There are a lot of ways to determine when a Windows operating system have been installed on a machine. In this post you will find some examples.
The installation date is very important during a forensic invegation in order to quickly understand when a Windows operating system have been installed on the analyzed machine.
Please bare in mind, that on Windows 10, this date can refer to the last major update (e.g. creators update).
Extraction from Windows registry with Powershell:
It is possible to retrieve the date and the time directly from a registry which is:
The value of the registry key “InstallDate” is expressed as UNIX time, in a few words, it displays the time in number of seconds since 1st Jan 1970.
You can obtain a readeable value with Powershell, writing:
$date = Get-ItemProperty -Path 'HKLM:\SOFTWARE\Microsoft\Windows NT\CurrentVersion\' | select -ExpandProperty InstallDate
The variable $date contains the installation datetime in UNIX time. In order to convert it into a human readable format in the same Powershell, you shall write:
(Get-Date "1970-01-01 00:00:00.000Z") + ([TimeSpan]::FromSeconds($date))
Now you have a human readable installation date time.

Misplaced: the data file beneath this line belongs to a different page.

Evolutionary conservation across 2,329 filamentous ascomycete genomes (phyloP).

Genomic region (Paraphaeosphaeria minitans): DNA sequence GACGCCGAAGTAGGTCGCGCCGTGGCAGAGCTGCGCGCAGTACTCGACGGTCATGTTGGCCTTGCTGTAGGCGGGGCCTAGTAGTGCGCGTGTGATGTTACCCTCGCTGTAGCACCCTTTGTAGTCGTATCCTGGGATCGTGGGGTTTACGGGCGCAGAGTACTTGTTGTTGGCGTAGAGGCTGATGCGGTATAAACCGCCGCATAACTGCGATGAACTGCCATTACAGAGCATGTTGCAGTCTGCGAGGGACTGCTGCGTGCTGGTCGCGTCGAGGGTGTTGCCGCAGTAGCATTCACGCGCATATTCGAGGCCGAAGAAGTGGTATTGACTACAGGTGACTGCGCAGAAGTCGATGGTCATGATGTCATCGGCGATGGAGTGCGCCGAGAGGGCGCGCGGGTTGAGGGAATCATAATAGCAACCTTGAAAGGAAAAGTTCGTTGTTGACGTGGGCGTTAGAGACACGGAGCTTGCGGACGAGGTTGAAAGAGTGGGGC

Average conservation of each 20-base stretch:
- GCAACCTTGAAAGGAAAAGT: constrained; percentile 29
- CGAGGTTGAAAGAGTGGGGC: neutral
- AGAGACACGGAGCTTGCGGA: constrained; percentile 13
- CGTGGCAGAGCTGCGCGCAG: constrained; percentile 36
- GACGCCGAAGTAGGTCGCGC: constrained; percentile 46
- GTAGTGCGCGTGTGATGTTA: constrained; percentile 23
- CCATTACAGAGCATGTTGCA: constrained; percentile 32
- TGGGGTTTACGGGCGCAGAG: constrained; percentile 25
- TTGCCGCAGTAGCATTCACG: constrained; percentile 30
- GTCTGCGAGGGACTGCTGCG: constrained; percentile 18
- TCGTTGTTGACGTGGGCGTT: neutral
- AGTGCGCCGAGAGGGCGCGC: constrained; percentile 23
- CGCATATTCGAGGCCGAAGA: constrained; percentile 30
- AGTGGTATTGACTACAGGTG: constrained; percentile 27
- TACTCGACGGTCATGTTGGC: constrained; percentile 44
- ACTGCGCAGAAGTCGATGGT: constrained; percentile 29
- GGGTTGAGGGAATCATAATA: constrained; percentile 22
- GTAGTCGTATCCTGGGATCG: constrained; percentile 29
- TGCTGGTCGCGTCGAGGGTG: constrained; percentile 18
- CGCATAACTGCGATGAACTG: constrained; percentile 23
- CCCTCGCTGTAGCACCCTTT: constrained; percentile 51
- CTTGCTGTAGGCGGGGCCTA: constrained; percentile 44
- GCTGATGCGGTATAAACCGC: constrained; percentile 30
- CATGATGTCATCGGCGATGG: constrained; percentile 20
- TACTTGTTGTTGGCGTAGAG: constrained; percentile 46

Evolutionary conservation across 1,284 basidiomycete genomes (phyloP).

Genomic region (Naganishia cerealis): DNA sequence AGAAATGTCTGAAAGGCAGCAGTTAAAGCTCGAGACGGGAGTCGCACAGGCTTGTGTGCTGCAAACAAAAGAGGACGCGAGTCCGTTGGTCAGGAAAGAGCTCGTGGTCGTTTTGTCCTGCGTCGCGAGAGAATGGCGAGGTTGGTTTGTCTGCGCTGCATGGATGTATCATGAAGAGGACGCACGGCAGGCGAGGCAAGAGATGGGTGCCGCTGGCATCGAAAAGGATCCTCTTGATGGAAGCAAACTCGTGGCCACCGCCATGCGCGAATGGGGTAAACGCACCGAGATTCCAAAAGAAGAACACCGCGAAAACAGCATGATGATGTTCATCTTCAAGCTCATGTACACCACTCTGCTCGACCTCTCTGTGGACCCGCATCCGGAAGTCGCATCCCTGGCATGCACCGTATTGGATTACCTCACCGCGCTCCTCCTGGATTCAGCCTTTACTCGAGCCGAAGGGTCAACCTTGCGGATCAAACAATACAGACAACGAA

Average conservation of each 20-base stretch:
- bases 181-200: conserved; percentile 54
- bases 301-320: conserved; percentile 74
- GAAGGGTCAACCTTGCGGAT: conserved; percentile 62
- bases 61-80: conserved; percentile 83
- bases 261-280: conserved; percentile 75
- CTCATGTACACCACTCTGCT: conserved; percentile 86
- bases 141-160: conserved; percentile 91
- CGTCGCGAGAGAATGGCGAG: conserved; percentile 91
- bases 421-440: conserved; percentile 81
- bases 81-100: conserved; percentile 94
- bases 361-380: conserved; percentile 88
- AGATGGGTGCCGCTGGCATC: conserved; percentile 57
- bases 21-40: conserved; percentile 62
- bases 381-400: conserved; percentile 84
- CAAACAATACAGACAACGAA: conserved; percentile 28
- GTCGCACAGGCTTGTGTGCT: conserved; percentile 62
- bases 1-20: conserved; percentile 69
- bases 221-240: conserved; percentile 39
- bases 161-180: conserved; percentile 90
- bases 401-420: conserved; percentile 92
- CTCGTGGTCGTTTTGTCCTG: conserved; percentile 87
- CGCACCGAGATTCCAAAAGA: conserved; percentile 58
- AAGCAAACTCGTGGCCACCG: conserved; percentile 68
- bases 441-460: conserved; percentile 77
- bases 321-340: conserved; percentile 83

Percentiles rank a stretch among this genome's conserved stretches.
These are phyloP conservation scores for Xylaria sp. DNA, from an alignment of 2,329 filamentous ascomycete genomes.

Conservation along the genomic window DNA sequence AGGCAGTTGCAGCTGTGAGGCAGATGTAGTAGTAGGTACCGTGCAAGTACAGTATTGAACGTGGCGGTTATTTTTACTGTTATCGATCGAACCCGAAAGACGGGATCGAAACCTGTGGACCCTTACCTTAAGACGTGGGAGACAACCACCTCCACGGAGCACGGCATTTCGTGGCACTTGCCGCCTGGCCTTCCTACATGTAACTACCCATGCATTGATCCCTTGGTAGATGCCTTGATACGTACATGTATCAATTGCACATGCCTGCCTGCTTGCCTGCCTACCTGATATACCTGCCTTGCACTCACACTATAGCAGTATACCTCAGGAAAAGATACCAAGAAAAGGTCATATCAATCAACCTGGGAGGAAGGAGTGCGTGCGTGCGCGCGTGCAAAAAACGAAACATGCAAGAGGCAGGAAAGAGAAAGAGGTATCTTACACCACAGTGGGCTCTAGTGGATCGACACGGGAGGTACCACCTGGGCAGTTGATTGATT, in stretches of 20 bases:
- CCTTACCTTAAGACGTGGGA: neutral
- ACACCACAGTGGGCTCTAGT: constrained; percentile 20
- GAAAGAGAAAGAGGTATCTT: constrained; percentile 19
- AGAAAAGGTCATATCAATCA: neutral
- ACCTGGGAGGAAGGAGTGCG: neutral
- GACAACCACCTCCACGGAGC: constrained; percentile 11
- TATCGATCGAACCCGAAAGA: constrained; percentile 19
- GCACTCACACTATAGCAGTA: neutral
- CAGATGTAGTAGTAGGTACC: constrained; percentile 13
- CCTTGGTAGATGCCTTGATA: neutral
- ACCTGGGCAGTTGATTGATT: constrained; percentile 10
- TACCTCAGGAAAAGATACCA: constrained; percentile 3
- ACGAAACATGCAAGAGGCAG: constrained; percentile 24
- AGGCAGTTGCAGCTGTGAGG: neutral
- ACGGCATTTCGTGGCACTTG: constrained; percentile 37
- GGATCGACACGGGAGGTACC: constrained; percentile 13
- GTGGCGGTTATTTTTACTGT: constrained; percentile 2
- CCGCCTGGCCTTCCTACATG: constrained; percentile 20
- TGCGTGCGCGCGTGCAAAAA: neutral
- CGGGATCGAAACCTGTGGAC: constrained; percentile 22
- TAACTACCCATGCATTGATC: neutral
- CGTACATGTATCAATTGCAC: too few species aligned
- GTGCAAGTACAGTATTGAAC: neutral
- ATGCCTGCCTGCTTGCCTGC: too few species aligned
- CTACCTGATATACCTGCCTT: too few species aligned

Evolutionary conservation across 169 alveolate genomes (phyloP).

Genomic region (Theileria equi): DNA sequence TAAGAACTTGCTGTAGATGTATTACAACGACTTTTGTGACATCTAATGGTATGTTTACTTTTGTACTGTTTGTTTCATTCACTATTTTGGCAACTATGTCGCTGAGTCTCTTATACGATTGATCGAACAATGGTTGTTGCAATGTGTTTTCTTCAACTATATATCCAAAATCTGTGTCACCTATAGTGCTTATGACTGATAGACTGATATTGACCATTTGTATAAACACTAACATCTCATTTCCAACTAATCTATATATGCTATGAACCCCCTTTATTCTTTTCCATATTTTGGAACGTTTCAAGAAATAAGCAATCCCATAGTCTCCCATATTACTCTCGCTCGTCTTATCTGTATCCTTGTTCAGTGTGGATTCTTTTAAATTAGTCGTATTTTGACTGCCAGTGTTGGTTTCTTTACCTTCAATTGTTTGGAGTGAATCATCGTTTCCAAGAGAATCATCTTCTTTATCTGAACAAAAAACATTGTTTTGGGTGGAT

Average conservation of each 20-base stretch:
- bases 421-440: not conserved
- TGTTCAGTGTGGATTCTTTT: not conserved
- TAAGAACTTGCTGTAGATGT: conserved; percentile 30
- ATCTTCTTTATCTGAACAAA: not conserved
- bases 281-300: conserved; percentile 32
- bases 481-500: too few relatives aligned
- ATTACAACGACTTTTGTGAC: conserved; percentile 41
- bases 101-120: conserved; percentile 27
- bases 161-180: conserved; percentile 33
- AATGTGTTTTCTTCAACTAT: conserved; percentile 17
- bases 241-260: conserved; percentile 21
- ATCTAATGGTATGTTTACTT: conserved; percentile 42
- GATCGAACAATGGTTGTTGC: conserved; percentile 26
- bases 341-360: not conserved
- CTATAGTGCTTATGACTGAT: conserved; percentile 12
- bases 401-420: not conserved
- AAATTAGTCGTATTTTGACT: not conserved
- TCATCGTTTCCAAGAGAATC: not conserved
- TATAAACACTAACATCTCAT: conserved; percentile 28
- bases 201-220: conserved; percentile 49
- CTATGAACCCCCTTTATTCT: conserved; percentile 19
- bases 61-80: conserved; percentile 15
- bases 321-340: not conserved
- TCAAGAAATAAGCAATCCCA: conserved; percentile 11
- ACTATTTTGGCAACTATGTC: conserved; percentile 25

SO: Windows 7+
Using systeminfo via CMD:
Systeminfo displays configuration information about a computer and its operating system, and also the Original Installation Date. To extract the installation date, open a cmd and type:
systeminfo | find /i "original"
Using the string “Original Install Date” please note that in order to find valid information, your OS language shall be English, otherwise you may not be able to find anything.
SO: Windows XP+
Using WMI via Powershell:
It is also possible to extract the installation date and time with WMI, which stands for “Windows Management Instrumentation“. Open a powershell windows and write this command:
With this command, you will get the installation date in a human readable format.
SO: Windows 7+
Client side Cache Folder on Windows 10:
On Windows 10, all the methods listed before, could retrieve the date of the last major updates (e.g. creators update) and not the Original Installation date.
A nice way to find the closest thing to the original installation date on a Windows 10 system is to look at the “last write time” of the client side cache and you can do it by using powershell:
The “Last Write Time” is one of the closest things to the original installation date of the system.
Please refer also to this interesting discussion.
SO: Windows 10
If you use other methods to get the installation date, please share them in the comment box.